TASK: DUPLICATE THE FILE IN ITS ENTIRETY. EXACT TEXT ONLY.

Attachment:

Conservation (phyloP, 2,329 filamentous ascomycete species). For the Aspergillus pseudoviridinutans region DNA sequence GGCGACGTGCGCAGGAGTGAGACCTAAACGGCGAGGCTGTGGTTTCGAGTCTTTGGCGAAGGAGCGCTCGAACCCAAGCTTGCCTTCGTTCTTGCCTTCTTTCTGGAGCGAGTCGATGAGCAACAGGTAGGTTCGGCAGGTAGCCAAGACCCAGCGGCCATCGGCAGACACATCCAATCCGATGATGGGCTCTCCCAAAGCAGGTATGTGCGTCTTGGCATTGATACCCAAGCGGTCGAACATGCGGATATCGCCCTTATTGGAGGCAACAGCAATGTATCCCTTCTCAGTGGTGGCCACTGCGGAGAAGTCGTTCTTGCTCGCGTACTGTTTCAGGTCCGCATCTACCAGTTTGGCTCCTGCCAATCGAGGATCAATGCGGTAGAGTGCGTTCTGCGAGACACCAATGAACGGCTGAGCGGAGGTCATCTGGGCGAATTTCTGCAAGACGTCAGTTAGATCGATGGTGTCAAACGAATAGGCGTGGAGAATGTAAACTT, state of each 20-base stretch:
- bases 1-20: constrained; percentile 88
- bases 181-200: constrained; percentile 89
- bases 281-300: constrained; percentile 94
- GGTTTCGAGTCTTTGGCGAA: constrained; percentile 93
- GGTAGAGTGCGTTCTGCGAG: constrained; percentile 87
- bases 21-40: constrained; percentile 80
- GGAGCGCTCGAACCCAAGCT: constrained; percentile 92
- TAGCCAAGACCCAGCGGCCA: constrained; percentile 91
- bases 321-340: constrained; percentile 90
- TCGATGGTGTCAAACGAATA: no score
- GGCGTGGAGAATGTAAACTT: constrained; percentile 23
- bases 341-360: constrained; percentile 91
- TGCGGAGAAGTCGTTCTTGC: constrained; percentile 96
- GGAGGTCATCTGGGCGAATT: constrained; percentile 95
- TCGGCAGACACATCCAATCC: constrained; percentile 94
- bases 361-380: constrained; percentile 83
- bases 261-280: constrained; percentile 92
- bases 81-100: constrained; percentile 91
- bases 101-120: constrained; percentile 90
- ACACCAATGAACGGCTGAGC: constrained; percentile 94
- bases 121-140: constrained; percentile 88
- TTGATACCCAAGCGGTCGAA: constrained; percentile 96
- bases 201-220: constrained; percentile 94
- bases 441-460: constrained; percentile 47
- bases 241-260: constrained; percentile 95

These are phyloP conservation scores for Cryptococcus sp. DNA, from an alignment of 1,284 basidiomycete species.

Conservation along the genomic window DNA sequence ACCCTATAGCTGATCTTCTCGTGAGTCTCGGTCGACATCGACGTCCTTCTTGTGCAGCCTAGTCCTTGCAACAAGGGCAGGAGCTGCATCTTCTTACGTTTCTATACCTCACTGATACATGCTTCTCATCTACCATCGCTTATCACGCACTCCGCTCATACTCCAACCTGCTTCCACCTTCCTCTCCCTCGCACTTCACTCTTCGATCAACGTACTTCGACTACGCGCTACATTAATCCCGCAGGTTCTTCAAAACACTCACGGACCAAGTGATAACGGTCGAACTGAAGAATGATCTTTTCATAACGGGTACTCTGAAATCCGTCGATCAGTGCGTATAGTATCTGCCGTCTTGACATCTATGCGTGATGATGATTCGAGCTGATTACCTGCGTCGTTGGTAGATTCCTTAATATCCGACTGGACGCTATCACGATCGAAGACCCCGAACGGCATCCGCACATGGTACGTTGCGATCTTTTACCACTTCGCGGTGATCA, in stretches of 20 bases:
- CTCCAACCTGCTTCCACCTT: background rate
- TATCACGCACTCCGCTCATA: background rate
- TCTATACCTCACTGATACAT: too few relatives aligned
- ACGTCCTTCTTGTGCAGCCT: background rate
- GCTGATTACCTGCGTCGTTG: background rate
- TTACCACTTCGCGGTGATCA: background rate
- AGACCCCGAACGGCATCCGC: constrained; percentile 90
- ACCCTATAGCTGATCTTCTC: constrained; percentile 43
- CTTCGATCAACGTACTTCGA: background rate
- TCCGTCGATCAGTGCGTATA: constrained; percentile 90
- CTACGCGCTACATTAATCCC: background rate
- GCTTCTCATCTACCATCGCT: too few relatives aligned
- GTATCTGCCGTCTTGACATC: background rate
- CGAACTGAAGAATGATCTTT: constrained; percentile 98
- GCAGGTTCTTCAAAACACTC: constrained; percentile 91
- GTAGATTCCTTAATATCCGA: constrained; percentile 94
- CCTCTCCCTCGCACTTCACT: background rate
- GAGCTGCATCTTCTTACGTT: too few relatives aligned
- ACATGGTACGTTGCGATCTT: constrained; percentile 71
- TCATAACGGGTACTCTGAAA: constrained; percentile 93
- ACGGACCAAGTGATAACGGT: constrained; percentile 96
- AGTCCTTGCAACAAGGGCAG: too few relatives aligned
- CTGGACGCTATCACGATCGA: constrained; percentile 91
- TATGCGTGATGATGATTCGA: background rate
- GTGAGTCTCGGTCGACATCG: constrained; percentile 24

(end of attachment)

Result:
Conservation (phyloP, 2,329 filamentous ascomycete species). For the Aspergillus pseudoviridinutans region DNA sequence GGCGACGTGCGCAGGAGTGAGACCTAAACGGCGAGGCTGTGGTTTCGAGTCTTTGGCGAAGGAGCGCTCGAACCCAAGCTTGCCTTCGTTCTTGCCTTCTTTCTGGAGCGAGTCGATGAGCAACAGGTAGGTTCGGCAGGTAGCCAAGACCCAGCGGCCATCGGCAGACACATCCAATCCGATGATGGGCTCTCCCAAAGCAGGTATGTGCGTCTTGGCATTGATACCCAAGCGGTCGAACATGCGGATATCGCCCTTATTGGAGGCAACAGCAATGTATCCCTTCTCAGTGGTGGCCACTGCGGAGAAGTCGTTCTTGCTCGCGTACTGTTTCAGGTCCGCATCTACCAGTTTGGCTCCTGCCAATCGAGGATCAATGCGGTAGAGTGCGTTCTGCGAGACACCAATGAACGGCTGAGCGGAGGTCATCTGGGCGAATTTCTGCAAGACGTCAGTTAGATCGATGGTGTCAAACGAATAGGCGTGGAGAATGTAAACTT, state of each 20-base stretch:
- bases 1-20: constrained; percentile 88
- bases 181-200: constrained; percentile 89
- bases 281-300: constrained; percentile 94
- GGTTTCGAGTCTTTGGCGAA: constrained; percentile 93
- GGTAGAGTGCGTTCTGCGAG: constrained; percentile 87
- bases 21-40: constrained; percentile 80
- GGAGCGCTCGAACCCAAGCT: constrained; percentile 92
- TAGCCAAGACCCAGCGGCCA: constrained; percentile 91
- bases 321-340: constrained; percentile 90
- TCGATGGTGTCAAACGAATA: no score
- GGCGTGGAGAATGTAAACTT: constrained; percentile 23
- bases 341-360: constrained; percentile 91
- TGCGGAGAAGTCGTTCTTGC: constrained; percentile 96
- GGAGGTCATCTGGGCGAATT: constrained; percentile 95
- TCGGCAGACACATCCAATCC: constrained; percentile 94
- bases 361-380: constrained; percentile 83
- bases 261-280: constrained; percentile 92
- bases 81-100: constrained; percentile 91
- bases 101-120: constrained; percentile 90
- ACACCAATGAACGGCTGAGC: constrained; percentile 94
- bases 121-140: constrained; percentile 88
- TTGATACCCAAGCGGTCGAA: constrained; percentile 96
- bases 201-220: constrained; percentile 94
- bases 441-460: constrained; percentile 47
- bases 241-260: constrained; percentile 95

These are phyloP conservation scores for Cryptococcus sp. DNA, from an alignment of 1,284 basidiomycete species.

Conservation along the genomic window DNA sequence ACCCTATAGCTGATCTTCTCGTGAGTCTCGGTCGACATCGACGTCCTTCTTGTGCAGCCTAGTCCTTGCAACAAGGGCAGGAGCTGCATCTTCTTACGTTTCTATACCTCACTGATACATGCTTCTCATCTACCATCGCTTATCACGCACTCCGCTCATACTCCAACCTGCTTCCACCTTCCTCTCCCTCGCACTTCACTCTTCGATCAACGTACTTCGACTACGCGCTACATTAATCCCGCAGGTTCTTCAAAACACTCACGGACCAAGTGATAACGGTCGAACTGAAGAATGATCTTTTCATAACGGGTACTCTGAAATCCGTCGATCAGTGCGTATAGTATCTGCCGTCTTGACATCTATGCGTGATGATGATTCGAGCTGATTACCTGCGTCGTTGGTAGATTCCTTAATATCCGACTGGACGCTATCACGATCGAAGACCCCGAACGGCATCCGCACATGGTACGTTGCGATCTTTTACCACTTCGCGGTGATCA, in stretches of 20 bases:
- CTCCAACCTGCTTCCACCTT: background rate
- TATCACGCACTCCGCTCATA: background rate
- TCTATACCTCACTGATACAT: too few relatives aligned
- ACGTCCTTCTTGTGCAGCCT: background rate
- GCTGATTACCTGCGTCGTTG: background rate
- TTACCACTTCGCGGTGATCA: background rate
- AGACCCCGAACGGCATCCGC: constrained; percentile 90
- ACCCTATAGCTGATCTTCTC: constrained; percentile 43
- CTTCGATCAACGTACTTCGA: background rate
- TCCGTCGATCAGTGCGTATA: constrained; percentile 90
- CTACGCGCTACATTAATCCC: background rate
- GCTTCTCATCTACCATCGCT: too few relatives aligned
- GTATCTGCCGTCTTGACATC: background rate
- CGAACTGAAGAATGATCTTT: constrained; percentile 98
- GCAGGTTCTTCAAAACACTC: constrained; percentile 91
- GTAGATTCCTTAATATCCGA: constrained; percentile 94
- CCTCTCCCTCGCACTTCACT: background rate
- GAGCTGCATCTTCTTACGTT: too few relatives aligned
- ACATGGTACGTTGCGATCTT: constrained; percentile 71
- TCATAACGGGTACTCTGAAA: constrained; percentile 93
- ACGGACCAAGTGATAACGGT: constrained; percentile 96
- AGTCCTTGCAACAAGGGCAG: too few relatives aligned
- CTGGACGCTATCACGATCGA: constrained; percentile 91
- TATGCGTGATGATGATTCGA: background rate
- GTGAGTCTCGGTCGACATCG: constrained; percentile 24